I know it’s only a tweet, but it illustrates what we’re up against in the public discussion about evolution. Regarding yesterday’s announcement of the Nobel Prize in Chemistry, look at this from the National Center for Science Education:
— National Center for Science Education (@NCSE) October 3, 2018
They’re gloating over a New York Times article about the Prize, that takes a loose approach in employing technical terms, “rational design” versus “directed evolution.” The article leaves the unwary reader with the impression that having failed to achieved the desired goal via “design,” obviously a loaded word, the scientists turned “in desperation” to a superior mechanism, “this wonderful process” (in Frances Arnold’s phrase), namely “evolution.” This is catnip for the Darwin apologists, except that as our scientists, Doug Axe, Matti Leisola, and Ann Gauger, make clear it, it is also highly misleading.
As Dr. Gauger puts it:
Dr. Arnold is to be congratulated. She and her lab have found a way to accomplish what nature cannot, the generation of enzymes with new capabilities or characteristics, by leapfrogging over the combinatorial barriers of time and chance, using a combination of brute force random sampling of sequence space, intelligently designed experiments, ingenuity, and perseverance. This is not evolution. It’s intelligently designed engineering. [Emphasis added.]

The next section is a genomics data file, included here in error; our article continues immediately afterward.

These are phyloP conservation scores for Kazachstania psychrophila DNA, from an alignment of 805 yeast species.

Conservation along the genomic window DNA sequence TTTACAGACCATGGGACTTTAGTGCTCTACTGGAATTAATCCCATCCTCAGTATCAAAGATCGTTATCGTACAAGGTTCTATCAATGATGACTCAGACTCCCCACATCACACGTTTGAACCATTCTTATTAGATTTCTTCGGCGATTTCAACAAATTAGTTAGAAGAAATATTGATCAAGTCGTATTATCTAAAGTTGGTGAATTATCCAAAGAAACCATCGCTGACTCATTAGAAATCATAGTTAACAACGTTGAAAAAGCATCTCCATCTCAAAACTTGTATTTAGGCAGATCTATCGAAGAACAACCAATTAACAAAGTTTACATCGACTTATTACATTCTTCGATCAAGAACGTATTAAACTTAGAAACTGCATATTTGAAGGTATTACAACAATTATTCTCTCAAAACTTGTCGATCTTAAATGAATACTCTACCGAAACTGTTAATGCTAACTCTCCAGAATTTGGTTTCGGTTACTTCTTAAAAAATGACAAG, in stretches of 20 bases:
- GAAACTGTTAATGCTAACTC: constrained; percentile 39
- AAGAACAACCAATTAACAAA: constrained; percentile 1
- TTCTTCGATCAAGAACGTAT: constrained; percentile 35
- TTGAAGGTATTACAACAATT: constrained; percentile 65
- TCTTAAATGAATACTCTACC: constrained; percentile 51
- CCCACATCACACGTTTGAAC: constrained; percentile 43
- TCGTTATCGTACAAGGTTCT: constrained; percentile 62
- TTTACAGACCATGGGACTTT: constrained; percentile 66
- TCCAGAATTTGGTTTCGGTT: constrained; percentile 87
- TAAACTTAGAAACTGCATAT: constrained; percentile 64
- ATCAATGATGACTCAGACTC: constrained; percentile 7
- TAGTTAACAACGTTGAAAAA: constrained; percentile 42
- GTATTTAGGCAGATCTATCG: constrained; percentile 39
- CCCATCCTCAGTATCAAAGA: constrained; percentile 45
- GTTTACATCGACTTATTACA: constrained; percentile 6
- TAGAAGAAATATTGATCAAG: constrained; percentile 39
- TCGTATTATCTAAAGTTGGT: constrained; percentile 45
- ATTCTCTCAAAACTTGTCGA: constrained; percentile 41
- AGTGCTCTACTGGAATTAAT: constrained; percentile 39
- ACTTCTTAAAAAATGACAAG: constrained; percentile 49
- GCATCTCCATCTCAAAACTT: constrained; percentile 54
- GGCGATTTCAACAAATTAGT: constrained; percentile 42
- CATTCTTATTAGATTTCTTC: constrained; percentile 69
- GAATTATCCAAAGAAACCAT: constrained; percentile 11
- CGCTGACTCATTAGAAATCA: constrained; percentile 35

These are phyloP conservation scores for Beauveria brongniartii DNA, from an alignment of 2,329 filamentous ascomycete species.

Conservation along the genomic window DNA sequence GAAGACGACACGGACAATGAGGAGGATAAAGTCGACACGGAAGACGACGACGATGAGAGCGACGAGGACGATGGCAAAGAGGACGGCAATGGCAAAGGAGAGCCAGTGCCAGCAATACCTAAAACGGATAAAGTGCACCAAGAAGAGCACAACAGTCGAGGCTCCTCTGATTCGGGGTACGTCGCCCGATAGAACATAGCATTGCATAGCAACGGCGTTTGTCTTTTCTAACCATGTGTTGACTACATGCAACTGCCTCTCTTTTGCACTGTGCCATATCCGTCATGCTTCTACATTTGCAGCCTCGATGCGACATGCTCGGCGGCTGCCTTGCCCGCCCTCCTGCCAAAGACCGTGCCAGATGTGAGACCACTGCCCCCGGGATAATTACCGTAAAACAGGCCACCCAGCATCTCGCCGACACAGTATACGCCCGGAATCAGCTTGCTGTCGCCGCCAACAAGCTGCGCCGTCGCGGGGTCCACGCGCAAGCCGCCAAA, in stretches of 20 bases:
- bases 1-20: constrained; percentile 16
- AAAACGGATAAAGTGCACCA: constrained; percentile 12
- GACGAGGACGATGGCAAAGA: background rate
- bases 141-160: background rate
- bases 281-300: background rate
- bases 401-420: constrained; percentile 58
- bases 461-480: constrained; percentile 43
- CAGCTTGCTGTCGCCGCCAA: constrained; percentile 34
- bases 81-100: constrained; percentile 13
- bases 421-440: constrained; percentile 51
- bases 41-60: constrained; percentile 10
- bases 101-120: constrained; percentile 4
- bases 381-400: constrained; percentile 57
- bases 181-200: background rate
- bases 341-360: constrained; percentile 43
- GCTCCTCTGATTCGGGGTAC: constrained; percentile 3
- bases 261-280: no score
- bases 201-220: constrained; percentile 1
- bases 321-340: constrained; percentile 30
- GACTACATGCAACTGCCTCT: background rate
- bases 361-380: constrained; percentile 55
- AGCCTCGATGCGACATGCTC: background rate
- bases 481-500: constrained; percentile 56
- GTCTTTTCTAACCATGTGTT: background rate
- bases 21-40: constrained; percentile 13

“This Is Not Evolution”
The language from the Times should really read, “Three scientists shared this year’s Nobel Prize in Chemistry for tapping the power of intelligent design.” Imagine how that would have gone over with their subscribers.
Coming from the NCSE or the New York Times, this is typical. You take a word with multiple meanings, whether “evolution,” “creationism,” or now, “design,” and by craft you allow your audience to arrive at a conclusion that is seriously at variance with the truth.
It’s word games. It makes taking these people at their word a very dubious proposition. And yet whenever evolution and education are in the news, mainstream media outlets like the NYT seeking an authoritative comment habitually go to — you guessed it — the NCSE.
And around and around they go. Just saying.
Photo credit: Wokandapix, via Pixabay.